Social prescribing and similar approaches have been practised in the NHS for many years with schemes dating back to the 1990s, and some even earlier (the Bromley by Bow Centre was established in 1984). For long time, through, social prescribing was practised in pockets and largely unnoticed by national NHS bodies.
The past few years have seen an important change: national NHS bodies have embraced social prescribing and committed resource to rolling it out across England. The NHS five year forward view (2014) opened the door with its focus on prevention, its emphasis on the role of the voluntary and community sector, and by citing examples of social prescribing schemes having a positive impact. Subsequently, the general practice forward view (2016) noted the role voluntary and community sector organisations, and particularly social prescribing, can play alongside GP services in offering people community-based support.
The NHS long-term plan (2019) marked a step change in ambition by incorporating social prescribing into its comprehensive model of personalised care. Composed of six programmes including personalised health budgets, the model aims to enable people, particularly those with more complex needs, to take greater control of their health and rather than seeking to directly fund the groups that deliver social interventions, the long-term plan commits funding to the link workers who connect people to the range of support and engagement opportunities-largely run by charity and voluntary organisations-in their local area. The long-term plan set a target that by 2023/24 every GP practice in England will have access to a social prescribing link worker and 900,000 people will be referred by then.
Primary care networks (PCNs), groupings of GP surgeries serving populations of around 30-50,000 patients, are the channel for this resource and in many cases will host the link-worker service. In 2019, a new five-year contract framework for general practices came into effect, which allows every PCN with a population of 30,000 or more to be reimbursed the cost of more than 100,000). By autumn 2020 national NHS bodies were reporting that more than 1,200 link workers were in post.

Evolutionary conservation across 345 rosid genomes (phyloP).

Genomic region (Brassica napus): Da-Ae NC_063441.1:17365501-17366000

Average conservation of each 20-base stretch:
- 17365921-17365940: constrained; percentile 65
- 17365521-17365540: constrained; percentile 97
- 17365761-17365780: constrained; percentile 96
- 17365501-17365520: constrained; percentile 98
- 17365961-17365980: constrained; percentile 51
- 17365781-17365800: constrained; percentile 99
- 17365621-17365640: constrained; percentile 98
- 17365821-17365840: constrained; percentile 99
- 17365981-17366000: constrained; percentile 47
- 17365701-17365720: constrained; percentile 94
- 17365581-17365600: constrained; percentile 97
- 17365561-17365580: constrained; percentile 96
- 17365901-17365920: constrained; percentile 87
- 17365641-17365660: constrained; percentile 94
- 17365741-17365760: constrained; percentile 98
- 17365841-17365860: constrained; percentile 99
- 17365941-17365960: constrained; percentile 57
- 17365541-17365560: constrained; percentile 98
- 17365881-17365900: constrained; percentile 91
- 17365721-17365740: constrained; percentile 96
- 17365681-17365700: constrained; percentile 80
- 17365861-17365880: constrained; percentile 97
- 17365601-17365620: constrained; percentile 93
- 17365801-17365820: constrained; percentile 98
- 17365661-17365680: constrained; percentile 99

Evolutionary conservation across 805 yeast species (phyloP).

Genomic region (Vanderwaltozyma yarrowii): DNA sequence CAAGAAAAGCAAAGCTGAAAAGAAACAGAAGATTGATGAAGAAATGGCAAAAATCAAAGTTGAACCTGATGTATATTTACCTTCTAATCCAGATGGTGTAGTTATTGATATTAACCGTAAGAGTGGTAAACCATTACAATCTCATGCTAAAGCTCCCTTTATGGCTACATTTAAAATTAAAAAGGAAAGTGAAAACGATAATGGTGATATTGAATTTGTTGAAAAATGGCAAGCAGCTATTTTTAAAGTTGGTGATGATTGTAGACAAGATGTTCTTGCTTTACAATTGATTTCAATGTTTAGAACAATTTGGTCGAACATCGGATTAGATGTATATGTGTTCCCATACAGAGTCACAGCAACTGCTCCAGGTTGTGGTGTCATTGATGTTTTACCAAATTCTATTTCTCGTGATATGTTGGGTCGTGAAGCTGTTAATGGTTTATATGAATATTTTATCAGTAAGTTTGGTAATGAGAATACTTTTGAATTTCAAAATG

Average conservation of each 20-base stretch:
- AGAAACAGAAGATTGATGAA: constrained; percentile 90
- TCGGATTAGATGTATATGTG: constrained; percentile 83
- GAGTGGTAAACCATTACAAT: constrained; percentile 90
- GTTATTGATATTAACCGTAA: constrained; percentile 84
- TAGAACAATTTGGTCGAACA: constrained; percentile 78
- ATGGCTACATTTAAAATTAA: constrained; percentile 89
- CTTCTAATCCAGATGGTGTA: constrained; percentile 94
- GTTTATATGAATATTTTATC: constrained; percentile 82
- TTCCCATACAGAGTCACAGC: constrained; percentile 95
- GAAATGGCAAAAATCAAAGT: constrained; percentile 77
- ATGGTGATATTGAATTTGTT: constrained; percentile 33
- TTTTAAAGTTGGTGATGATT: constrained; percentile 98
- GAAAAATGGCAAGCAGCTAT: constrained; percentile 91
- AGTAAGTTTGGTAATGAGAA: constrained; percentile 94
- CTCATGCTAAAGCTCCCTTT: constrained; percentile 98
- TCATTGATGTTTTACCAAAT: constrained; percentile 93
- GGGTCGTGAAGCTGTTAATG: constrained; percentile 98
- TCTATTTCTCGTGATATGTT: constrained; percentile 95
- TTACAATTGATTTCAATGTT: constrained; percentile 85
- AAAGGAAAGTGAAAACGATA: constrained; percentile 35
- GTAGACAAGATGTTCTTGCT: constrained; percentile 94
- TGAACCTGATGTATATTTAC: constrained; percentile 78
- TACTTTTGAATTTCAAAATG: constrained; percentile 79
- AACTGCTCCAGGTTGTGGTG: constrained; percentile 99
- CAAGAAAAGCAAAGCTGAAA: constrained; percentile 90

Alongside funding link workers, national NHS bodies are seeking to grow the infrastructure that supports social prescribing, In 2019, the Department of Health and social care made £5 million available to establish a National Academy of social prescribing. The academy was officially formed as an independent charity in 2020, with support from a number of partner organisations, such as NHS England and NHS improvement and sport England; it plans to focus on raising the profile of social prescribing, building the evidence base and sharing prescribing and explore funding partnerships.
Other government departments have shown a growing interest in the potential of non-clinical interventions in recent years. In 2018 the government's strategy to tackle loneliness backed the roll-out of social prescribing, and in 2020 the Department for Environment, food and rural Affaires announced funding for two-year trial of 'green social prescribing'- initiatives intended to help people engage with the natural world.